When it comes to contemporary art, Petworth in West Sussex isn’t a destination that immediately springs to mind, but with the recent opening of a new gallery, headed up by famed art dealer and LUX contributor Simon de Pury, the historic village is beginning to attract a more international crowd. We travelled down from London to see for ourselves
Contemporary art gallery Newlands House opened its doors in 2020 with two blockbuster exhibitions, a presentation of photographs by Helmut Newton and a survey of works by designer, architect and artist Ron Arad, but what makes the gallery truly unique is its setting.
Follow LUX on Instagram: luxthemagazine
Petworth sits amidst the glorious rolling hills and valleys of the South Downs National Park, but due to its proximity London (roughly an hour and a half drive), Cowdray Park Polo Club and Goodwood, it feels less remote and more buzzy than many of England’s historic country towns. Visitors arrive in sleek Porsches and Lamborghinis, and leave clutching bags filled with objets d’art.
Newlands House, however, bridges the gap between old and new. Occupying an expansive 18th century townhouse that was previously home to Augustus Brandt‘s antiques showroom, the exhibitions weave through twelve homely rooms, with works hanging beneath low wooden beams, above fireplaces and on hessian covered walls. The current exhibition, From the Real (on show until 10 October), features a compelling series of large-scale abstract paintings and sculptures by husband and wife art duo Liliane Tomasko and Sean Scully. Tomasko’s quick, bold gestures recall the language of street art while Scully’s shiny surfaces (some of the works are painted onto sheets of aluminium) and cool marine colour palette evoke more smoothing architectural forms.
Where to stay…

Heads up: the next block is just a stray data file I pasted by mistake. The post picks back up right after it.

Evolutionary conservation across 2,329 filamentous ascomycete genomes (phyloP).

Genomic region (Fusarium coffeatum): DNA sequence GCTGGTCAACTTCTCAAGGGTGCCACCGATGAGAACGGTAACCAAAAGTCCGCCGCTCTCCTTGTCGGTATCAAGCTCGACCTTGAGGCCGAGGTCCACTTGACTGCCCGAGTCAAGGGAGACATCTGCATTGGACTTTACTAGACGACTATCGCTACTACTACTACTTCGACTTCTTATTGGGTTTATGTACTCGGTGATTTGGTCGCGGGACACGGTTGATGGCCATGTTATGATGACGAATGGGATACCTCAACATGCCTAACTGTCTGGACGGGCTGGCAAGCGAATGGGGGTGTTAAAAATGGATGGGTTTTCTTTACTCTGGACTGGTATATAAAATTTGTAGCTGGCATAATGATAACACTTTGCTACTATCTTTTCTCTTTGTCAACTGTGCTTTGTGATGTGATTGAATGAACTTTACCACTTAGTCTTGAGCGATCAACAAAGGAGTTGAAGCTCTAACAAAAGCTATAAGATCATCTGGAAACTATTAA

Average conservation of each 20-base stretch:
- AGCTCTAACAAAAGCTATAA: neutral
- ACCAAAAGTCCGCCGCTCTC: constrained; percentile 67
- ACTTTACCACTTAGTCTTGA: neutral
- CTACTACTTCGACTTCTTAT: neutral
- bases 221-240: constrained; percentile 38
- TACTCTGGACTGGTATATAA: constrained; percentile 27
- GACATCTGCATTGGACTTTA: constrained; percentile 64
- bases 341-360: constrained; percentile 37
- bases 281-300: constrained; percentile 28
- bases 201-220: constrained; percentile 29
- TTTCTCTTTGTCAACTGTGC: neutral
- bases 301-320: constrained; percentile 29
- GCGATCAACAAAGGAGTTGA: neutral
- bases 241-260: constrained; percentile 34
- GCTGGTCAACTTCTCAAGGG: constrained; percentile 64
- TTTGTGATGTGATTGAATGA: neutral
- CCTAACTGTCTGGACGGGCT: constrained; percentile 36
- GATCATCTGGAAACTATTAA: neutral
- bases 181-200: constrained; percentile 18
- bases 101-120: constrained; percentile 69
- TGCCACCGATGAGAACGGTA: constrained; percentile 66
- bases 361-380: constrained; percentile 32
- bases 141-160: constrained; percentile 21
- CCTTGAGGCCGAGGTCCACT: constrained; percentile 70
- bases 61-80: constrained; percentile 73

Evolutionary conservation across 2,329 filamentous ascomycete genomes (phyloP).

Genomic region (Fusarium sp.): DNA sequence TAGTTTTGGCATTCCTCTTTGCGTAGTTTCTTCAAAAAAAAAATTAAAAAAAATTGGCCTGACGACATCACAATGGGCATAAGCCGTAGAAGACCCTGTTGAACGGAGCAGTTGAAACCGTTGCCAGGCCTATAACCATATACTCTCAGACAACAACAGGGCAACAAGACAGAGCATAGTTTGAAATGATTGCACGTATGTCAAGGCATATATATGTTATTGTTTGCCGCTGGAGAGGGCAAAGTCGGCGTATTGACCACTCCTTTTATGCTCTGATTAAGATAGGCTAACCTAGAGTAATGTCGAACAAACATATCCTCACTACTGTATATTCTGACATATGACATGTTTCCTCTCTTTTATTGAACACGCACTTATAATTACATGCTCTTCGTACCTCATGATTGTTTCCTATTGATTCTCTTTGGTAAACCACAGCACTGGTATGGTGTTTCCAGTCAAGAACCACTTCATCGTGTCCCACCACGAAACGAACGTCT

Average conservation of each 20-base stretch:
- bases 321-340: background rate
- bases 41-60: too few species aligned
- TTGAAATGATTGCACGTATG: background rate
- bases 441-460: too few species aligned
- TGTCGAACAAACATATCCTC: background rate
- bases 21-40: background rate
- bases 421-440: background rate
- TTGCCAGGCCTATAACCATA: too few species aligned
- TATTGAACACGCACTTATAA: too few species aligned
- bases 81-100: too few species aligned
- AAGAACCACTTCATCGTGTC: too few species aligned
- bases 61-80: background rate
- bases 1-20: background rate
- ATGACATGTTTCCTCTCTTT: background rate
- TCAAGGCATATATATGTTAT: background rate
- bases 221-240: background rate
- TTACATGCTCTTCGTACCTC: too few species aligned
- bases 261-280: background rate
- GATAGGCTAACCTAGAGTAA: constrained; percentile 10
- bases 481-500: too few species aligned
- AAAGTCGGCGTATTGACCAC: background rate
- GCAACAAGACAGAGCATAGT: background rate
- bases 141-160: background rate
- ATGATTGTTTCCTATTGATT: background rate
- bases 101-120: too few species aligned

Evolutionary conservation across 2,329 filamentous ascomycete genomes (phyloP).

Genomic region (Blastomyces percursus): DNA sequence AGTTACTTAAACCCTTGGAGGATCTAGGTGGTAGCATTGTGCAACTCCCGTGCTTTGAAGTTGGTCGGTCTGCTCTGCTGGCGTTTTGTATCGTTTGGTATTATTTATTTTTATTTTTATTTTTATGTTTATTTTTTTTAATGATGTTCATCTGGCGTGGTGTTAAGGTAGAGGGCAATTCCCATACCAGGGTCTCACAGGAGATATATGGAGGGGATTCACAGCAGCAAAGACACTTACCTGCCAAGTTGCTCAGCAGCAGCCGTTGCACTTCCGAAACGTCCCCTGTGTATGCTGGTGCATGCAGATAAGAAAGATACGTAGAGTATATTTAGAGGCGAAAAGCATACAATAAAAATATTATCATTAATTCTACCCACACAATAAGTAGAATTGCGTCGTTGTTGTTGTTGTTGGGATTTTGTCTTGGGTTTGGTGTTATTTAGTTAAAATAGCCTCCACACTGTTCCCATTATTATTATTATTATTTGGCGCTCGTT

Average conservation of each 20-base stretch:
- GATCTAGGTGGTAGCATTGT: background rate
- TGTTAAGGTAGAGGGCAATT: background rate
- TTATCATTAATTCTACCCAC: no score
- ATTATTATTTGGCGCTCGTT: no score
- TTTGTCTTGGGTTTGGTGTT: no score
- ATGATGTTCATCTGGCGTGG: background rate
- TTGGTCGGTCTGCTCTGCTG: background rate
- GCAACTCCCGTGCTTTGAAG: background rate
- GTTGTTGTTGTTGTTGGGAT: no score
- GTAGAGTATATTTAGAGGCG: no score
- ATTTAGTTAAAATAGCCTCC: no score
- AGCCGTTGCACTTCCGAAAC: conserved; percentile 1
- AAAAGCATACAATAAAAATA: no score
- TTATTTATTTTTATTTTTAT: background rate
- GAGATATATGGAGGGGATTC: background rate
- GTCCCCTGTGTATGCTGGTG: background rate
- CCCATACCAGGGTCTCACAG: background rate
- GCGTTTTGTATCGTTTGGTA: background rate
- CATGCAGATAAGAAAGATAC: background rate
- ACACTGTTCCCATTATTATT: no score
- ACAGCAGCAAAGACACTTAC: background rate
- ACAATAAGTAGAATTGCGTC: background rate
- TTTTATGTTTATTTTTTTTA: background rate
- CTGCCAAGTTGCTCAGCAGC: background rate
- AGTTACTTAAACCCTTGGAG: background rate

We checked into The Angel Inn, an upmarket gastro pub with a pretty walled garden and seven quirky guest-rooms, all of which have been recently refurbished with tasteful interiors by Augustus Brandt. It’s worth bearing in mind, however, that as its an old building, the rooms do vary quite extensively in terms of size and amenities. Scots Pine is by far the most luxurious and characterful with an orange velvet sofa, large bathroom and free-standing bath.
For larger groups and families, there’s East House, a self-catering apartment spread across the top floors a Grade-II listed Georgian building, or Ryde House, a grand 19-century home with three spacious bedrooms and a courtyard garden.
Where to eat…
E. Street Bar & Grill offers a laid back fine dining experience with a strong focus on local, seasonal ingredients. We had oysters to start, followed by warm roasted fig and pecan salad, and tuna steaks from the grill served with thick, crispy chips. Everything was cooked to perfection. Sitting in the courtyard on a balmy summer’s evening with a chilled glass of white wine, we almost felt like we were in the south of France.
Petworth is famed for antiques. If you’re feeling energetic, the antiques market is piled high with furnishings, ceramics, glassware, books, maps and all other manner of curiosities, while Tallulah Fox stocks a smaller, curated collection of textiles and elegant home accessories.
A busy through-road and lack of pavements make wandering through the town a little stressful, but there are plenty of easily accessible walking routes through the surrounding countryside. We particularly enjoyed the”Shimmings Valley” 5k trail which leads through expansive, undulating fields, and the parkland around Petworth House, a 17th-century mansion now owned by the National Trust, is spectacular. The nearby Nyetimber Vineyard, producers of award-winning English sparkling wine, is also worth visiting, but tickets need to be booked in advance for all tastings, tours and dining experiences.
The wide array of local and artisanal produce at The Hungry Guest, especially crayfish sandwiches and huge, squidgy chocolate chip cookies.